'Women-friendly' state interventions and occupational gender segregation -paradise or paradox?

Project: Research council

Project Details


While policymakers in the UK and elsewhere have sought to increase women's employment rates by expanding childcare services and other work/family policies, research suggests these measures have the unintentional consequence of reinforcing the segregation of men and women into different 'types' of jobs and sectors (Mandel & Semyonov, 2006). Studies have shown that generous family policies lead employers to discriminate against women when it comes to hiring, training, and promotions, as employers assume that women are more likely to make use of statutory leaves and flexible working. Furthermore, state provision of health, education, and care draws women into stereotypically female service jobs in the public sector and away from (better-paid) jobs in the private sector. Accordingly, research suggests that the more 'women-friendly' a welfare state is, the harder it will be for women - especially if they are highly skilled - to break into male-dominated jobs and sectors, including the most lucrative managerial positions (Mandel, 2012).

Yet, more recent evidence indicates that women's disadvantaged access to better jobs is not inevitable under generous welfare policies. For instance, women's share of senior management positions in Sweden, where women-friendly policies are most developed, now stands at 36%; this compares to a figure of 28% in the UK, where gender employment segregation has historically been lower (Eurostat, 2018). Thus, the aim of this project is to provide a clearer and fuller understanding of how welfare states impact on gender employment segregation by using innovative methods and approaches that have not been used to examine this research puzzle before.

To this aim, the project is organised into three 'work packages' (WPs). WP1 examines how conditions at the country-level mediate the relationship between welfare states and gender segregation in employment across 21 advanced economies. This includes Central and Eastern European countries, which prior research has tended to overlook. The country-level conditions included are cultural norms, regulations regarding women's representation on corporate boards, and labour-market characteristics. Data will be compiled from the International Social Survey Programme, OECD, Eurostat, the Global Media Monitoring Project, the World Bank, and Deloitte's Women in the Boardroom project. WP2 then investigates how the impact of welfare-state policies on a woman's career progression varies according to her socioeconomic position and the specific economic and social context in which she lives, using regional and individual-level data from the European Social Survey. Subsequently, WP3 carries out systematic comparative case studies to explore in depth the underlying mechanisms that explain why certain welfare states and regions exhibit high levels of gender inequality but low levels of class inequality, while in other places, the opposite is true. Data are drawn from the same sources as for WP1 and WP2, as well as academic literature and other relevant sources (e.g. government websites).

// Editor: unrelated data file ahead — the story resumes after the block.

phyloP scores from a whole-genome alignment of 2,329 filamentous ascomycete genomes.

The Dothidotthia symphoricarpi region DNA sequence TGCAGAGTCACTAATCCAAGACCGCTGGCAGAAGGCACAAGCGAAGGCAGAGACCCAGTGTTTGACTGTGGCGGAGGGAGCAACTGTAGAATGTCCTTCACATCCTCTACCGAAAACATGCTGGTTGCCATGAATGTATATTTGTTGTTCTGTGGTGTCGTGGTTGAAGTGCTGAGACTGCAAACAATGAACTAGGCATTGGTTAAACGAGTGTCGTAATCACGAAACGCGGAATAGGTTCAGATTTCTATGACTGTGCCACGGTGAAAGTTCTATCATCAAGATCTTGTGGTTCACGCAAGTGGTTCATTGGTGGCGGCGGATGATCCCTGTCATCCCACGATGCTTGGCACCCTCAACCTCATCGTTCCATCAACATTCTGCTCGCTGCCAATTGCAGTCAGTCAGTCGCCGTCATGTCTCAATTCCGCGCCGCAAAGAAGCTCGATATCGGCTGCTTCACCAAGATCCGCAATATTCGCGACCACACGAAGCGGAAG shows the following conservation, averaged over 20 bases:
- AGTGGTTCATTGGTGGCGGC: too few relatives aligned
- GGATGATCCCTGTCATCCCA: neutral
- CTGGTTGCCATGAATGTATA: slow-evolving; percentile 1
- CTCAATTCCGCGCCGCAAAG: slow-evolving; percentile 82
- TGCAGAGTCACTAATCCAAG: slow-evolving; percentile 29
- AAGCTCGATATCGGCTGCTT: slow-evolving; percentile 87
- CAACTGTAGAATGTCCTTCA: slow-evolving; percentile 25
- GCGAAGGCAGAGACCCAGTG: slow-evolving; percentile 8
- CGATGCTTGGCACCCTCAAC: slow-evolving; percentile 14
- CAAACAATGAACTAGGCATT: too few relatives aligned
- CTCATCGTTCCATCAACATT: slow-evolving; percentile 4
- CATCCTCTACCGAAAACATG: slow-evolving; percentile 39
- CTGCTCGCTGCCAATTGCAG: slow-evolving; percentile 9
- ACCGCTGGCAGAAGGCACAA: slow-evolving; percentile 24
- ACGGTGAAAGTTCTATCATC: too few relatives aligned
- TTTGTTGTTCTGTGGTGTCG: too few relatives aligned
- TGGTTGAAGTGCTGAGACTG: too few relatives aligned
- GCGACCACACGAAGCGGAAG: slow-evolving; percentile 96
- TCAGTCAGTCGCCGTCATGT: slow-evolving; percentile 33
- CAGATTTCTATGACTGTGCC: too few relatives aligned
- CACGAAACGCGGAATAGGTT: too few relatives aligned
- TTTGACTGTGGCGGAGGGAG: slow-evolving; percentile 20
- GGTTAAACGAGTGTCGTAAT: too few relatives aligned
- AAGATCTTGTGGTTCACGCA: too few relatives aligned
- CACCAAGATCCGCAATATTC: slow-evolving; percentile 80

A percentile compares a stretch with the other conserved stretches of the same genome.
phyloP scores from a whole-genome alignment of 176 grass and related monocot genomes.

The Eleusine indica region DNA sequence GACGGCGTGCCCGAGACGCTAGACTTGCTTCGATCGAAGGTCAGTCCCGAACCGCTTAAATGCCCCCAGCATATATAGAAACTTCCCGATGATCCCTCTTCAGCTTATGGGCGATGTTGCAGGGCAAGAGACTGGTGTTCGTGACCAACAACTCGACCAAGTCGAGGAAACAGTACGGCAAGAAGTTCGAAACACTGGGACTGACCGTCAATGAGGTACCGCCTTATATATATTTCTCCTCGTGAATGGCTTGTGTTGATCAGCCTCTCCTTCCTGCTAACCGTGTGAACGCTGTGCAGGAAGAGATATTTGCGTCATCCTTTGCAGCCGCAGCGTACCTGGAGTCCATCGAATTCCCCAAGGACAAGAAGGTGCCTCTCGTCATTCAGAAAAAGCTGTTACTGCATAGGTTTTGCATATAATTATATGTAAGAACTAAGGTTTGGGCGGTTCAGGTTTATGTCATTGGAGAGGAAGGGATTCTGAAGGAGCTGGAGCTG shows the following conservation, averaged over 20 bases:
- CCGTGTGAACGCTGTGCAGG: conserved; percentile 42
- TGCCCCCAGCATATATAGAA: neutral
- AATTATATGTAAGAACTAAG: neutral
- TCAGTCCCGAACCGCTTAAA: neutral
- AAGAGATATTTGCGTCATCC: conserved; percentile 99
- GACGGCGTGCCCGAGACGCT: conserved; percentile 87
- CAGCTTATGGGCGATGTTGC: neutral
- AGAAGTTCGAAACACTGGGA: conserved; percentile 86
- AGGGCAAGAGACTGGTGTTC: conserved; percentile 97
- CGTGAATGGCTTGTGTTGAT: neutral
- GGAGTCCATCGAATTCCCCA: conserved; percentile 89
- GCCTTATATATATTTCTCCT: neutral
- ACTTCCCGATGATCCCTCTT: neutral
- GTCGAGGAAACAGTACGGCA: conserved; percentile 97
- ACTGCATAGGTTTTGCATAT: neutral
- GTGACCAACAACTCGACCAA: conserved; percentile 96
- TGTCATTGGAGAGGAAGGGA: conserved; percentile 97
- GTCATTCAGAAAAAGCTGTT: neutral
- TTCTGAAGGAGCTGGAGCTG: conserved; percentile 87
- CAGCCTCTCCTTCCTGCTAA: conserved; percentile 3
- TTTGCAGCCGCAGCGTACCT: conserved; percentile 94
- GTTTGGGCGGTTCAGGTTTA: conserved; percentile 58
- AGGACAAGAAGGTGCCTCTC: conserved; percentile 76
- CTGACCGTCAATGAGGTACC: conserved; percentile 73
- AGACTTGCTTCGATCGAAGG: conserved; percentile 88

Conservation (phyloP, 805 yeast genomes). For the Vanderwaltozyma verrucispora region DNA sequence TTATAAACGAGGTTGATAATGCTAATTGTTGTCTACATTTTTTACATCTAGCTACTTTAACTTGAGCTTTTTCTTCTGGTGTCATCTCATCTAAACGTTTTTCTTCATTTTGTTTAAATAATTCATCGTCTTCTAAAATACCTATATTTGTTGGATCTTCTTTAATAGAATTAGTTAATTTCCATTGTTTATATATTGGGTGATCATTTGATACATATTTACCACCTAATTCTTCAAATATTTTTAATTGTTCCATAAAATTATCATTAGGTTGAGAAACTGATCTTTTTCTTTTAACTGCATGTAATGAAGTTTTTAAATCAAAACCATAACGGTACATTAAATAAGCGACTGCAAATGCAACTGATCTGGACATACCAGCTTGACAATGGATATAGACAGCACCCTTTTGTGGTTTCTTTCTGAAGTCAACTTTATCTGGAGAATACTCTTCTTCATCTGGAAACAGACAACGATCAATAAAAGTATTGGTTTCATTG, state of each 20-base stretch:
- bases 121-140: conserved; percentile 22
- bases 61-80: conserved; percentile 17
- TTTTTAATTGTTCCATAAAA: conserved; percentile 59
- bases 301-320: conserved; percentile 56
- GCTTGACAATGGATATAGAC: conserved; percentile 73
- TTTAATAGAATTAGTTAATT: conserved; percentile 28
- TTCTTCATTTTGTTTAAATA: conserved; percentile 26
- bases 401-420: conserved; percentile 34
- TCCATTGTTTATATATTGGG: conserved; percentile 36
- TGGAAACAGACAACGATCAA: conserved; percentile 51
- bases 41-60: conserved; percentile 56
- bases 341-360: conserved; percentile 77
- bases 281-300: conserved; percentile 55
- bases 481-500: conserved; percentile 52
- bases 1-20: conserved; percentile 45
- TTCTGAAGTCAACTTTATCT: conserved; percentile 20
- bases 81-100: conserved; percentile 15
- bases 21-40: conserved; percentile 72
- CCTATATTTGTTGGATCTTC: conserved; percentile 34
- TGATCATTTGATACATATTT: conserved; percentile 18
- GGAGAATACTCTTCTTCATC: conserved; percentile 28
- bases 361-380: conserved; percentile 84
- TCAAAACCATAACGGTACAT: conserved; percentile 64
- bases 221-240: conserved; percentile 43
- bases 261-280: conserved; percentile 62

The project is important because its findings will inform policymakers about how their policies affect different groups of women and how to overcome the 'inclusion-inequality' dilemma (Pettit & Hook, 2009), i.e. bring more women into the workforce by providing adequate family policies and services, but without channelling women into stereotypically feminine occupations and undermining their career progression. Tackling such segregation matters because it is a leading cause of the gender pay gap (Mandel & Semyonov, 2014) and underpins the undervaluation of women's work (Grimshaw & Rubery, 2007). At the same time, bringing more women into positions of power can have positive 'trickle-down' benefits for lower-skilled working women, as gender-balanced top-management teams are associated with female-friendly workplace characteristics and practices that can benefit all women (Kowalewska, 2017b)
Effective start/end date7/07/221/11/23


  • Economic and Social Research Council

RCUK Research Areas

  • Demography
  • Management and Business studies
  • Social policy
  • Sociology


Explore the research topics touched on by this project. These labels are generated based on the underlying awards/grants. Together they form a unique fingerprint.